OpenResty (Nginx + Lua) Makes History: Now Supports Windows Server
Major news for the OpenResty team led by agentzh + avid community of prescient (and pre-eminent) coders. For the first time in its history OpenResty now offers native 64-bit packages for Windows Server. In other major news for this upstart language/production environment, native support for UDP downstream modules as of today’s release date means that UDP applications for n-tier architectures are fully supported. This is major news from my favorite DevOps group, the OpenResty team.
What does this news mean for Bellasys group and in particular the Octopi Integrated Data Engine and MiCASA Identity software in particular?
MiCASA exists as (up to) cryptographically secure Identity software which handles Authentication across multiple networks, and ad-hoc networks- therefore it securely authenticates to support Networking-On-The-Fly. Two specific classes of applications that benefit from this are native Cross-Site-Data-Sharing (without CORS, or AJAX!) and Resource sharing particularly where 3rd party services or web services are involved. While this is not supposed to be origin-spoofing (and in fact the Authentication layer model in MiCASA presupposes all Data Layer transactions for truly secure infrastructure), think of it as (granular) policy supported hacking to re-originate data, and reapportion resources, OTF of course.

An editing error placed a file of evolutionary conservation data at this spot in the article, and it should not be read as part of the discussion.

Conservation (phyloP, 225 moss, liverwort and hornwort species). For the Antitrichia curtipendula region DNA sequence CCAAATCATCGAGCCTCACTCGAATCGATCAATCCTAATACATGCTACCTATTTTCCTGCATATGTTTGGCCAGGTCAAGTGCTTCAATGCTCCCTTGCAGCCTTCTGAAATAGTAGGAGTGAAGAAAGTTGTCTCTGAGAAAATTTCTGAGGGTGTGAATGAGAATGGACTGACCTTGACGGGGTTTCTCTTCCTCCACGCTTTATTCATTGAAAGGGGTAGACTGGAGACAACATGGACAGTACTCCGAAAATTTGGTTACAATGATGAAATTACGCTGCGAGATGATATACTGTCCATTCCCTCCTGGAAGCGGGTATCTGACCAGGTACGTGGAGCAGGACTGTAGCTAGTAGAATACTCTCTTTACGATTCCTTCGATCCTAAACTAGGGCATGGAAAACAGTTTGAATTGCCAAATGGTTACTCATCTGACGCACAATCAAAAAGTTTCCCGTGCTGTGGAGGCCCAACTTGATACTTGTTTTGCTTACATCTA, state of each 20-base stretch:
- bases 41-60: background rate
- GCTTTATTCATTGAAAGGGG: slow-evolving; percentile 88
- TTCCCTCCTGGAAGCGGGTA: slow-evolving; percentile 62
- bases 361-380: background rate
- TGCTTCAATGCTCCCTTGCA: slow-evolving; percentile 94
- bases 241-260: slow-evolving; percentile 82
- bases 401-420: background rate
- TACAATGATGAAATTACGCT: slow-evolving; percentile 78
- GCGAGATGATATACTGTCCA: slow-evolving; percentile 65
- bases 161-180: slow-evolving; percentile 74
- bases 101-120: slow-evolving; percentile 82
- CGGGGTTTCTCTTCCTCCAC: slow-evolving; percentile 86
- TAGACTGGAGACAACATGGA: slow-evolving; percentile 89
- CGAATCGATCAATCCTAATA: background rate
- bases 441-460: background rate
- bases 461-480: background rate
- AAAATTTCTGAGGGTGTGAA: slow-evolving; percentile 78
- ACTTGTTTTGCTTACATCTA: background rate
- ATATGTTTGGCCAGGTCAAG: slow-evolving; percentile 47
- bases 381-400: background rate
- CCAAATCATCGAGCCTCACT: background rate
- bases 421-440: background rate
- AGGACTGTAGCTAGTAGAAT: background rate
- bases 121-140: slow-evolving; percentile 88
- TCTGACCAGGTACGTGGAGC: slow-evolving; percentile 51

If you are too young to have heard of On The Fly or to be impressed by it, this is like JIT for front-end services and single request http resolution of complex and potentially multi-homed operations. One example of Networking on the fly is frequently experienced in P2P networks; however the gist there is pooling resources aimed at increases in bandwidth and static file resources; here instead pre-arranged agreements exist to support entire Application Architectures acting on real-time data all while observing local and global policy-based permissions. Concretizing this in one go: how about an affiliate site selling a product using the main site’s web-commerce solution all while retaining local policy definitions (as well as satisfying the data-origin policy of the main site), retaining local UX, and for the biggest AND – doing this without that extra web-request.